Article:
Cox DD, Savoy RL. Functional magnetic resonance imaging (fMRI) brain reading: detecting and classifying distributed patterns of fmri activity in human visual cortex. NeuroImage 2003;19(2):261–270.CrossRefPubMedGoogle Scholar
  10. 10.
    Duncan KJ, Pattamadilok C, Knierim I, Devlin JT. Consistency and variability in functional localisers. NeuroImage 2009;46(4):1018–1026.CrossRefPubMedPubMedCentralGoogle Scholar
  11. 11.
    Escalera S, Pujol O, Radeva P. Error-correcting output codes library. J Mach Learn Res 2010;11(Feb): 661–664.Google Scholar
  12. 12.
    Friston KJ. Statistical parametric mapping. In: Neuroscience databases. Berlin: Springer; 2003. p. 237–250.Google Scholar
  13. 13.
    Haxby JV, Connolly AC, Guntupalli JS. Decoding neural representational spaces using multivariate pattern analysis. Ann Rev Neurosci 2014;37:435–456.CrossRefPubMedGoogle Scholar
  14. 14.
    Haxby JV, Gobbini MI, Furey ML, Ishai A, Schouten JL, Pietrini P. Distributed and overlapping representations of faces and objects in ventral temporal cortex. Science 2001;293(5539):2425–2430.CrossRefPubMedGoogle Scholar
  15. 15.
    Haxby JV, Guntupalli JS, Connolly AC, Halchenko YO, Conroy BR, Gobbini MI, Hanke M, Ramadge PJ. A common, high-dimensional model of the representational space in human ventral temporal cortex. Neuron 2011;72(2):404–416.CrossRefPubMedPubMedCentralGoogle Scholar
  16. 16.
    Haynes JD, Rees G. Decoding mental states from brain activity in humans. Nat Rev Neurosci 2006;7(7): 523.CrossRefPubMedGoogle Scholar
  17. 17.
    Haynes JD, Sakai K, Rees G, Gilbert S, Frith C, Passingham RE. Reading hidden intentions in the human brain. Curr Biol 2007;17(4):323–328.CrossRefPubMedGoogle Scholar
  18. 18.
    Jenkinson M, Bannister P, Brady M, Smith S. Improved optimization for the robust and accurate linear registration and motion correction of brain images. Neuroimage 2002;17(2):825–841.CrossRefPubMedGoogle Scholar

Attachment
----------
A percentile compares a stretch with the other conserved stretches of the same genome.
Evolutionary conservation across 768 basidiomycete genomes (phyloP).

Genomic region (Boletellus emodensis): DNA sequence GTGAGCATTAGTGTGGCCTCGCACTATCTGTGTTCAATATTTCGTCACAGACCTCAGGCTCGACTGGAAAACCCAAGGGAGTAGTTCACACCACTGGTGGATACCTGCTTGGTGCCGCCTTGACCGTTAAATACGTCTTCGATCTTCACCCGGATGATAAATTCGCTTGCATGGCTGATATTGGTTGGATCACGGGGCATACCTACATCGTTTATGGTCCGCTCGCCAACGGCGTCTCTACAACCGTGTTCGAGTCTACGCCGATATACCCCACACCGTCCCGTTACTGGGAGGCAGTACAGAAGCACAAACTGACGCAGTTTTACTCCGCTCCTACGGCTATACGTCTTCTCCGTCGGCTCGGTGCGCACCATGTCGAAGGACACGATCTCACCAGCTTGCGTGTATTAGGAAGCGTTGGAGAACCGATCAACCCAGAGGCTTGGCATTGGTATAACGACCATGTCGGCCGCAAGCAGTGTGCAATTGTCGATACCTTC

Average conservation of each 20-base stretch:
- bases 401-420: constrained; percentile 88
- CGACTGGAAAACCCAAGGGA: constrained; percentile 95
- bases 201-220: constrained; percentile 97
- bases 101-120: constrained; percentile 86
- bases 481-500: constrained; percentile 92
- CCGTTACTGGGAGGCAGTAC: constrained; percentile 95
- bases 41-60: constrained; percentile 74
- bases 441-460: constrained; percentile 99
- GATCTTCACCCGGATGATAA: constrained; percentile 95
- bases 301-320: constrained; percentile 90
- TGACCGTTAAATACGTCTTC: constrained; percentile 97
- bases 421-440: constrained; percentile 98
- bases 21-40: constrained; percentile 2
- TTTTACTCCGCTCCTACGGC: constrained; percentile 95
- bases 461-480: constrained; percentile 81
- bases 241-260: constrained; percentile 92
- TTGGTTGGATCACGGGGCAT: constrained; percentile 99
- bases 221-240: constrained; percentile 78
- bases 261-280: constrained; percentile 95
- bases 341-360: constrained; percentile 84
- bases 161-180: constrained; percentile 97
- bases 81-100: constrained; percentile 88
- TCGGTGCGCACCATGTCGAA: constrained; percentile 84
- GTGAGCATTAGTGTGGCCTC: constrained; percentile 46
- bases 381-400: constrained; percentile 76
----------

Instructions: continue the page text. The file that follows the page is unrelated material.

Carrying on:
19. 19.
    Kamitani Y, Tong F. Decoding the visual and subjective contents of the human brain. Nat Neurosci 2005;8 (5):679–685.CrossRefPubMedPubMedCentralGoogle Scholar
  20. 20.
    Kanwisher N, McDermott J, Chun MM. The fusiform face area: a module in human extrastriate cortex specialized for face perception. J Neurosci 1997;17(11):4302–4311.CrossRefPubMedGoogle Scholar
  21. 21.
    Kay KN, Naselaris T, Prenger RJ, Gallant JL. Identifying natural images from human brain activity. Nature 2008;452(7185):352.CrossRefPubMedPubMedCentralGoogle Scholar
  22. 22.
    Kriegeskorte N, Mur M, Bandettini P. Representational similarity analysis–connecting the branches of systems neuroscience. Front Syst Neurosci 2008;2:1–28.Google Scholar
  23. 23.
    Kriegeskorte N, Simmons WK, Bellgowan PS, Baker CI. Circular analysis in systems neuroscience: the dangers of double dipping. Nat Neurosci 2009;12(5):535–540.CrossRefPubMedPubMedCentralGoogle Scholar
  24. 24.
    Liesegang TJ. A cortical area selective for visual processing of the human body. downing pe, 1 school of psychology, centre for cognitive neuroscience, University of Wales, bangor, ll57 2as, United Kingdom. e-mail: p. downing@ bangor. ac. uk jiang y, shuman m, kanwisher n. science 2001; 293: 2470–2473. Am J Ophthalmol 2002;133(4):598.Google Scholar
  25. 25.
    Liu XY, Wu J, Zhou ZH. Exploratory undersampling for class-imbalance learning. IEEE Trans Syst Man Cybern B Cybern 2009;39(2):539–550.CrossRefPubMedGoogle Scholar
  26. 26.
    Malach R, Reppas J, Benson R, Kwong K, Jiang H, Kennedy W, Ledden P, Brady T, Rosen B, Tootell R. Object-related activity revealed by functional magnetic resonance imaging in human occipital cortex. Proceedings of the National Academy of Sciences (PNAS) 1995;92(18):8135–8139.CrossRefGoogle Scholar
  27. 27.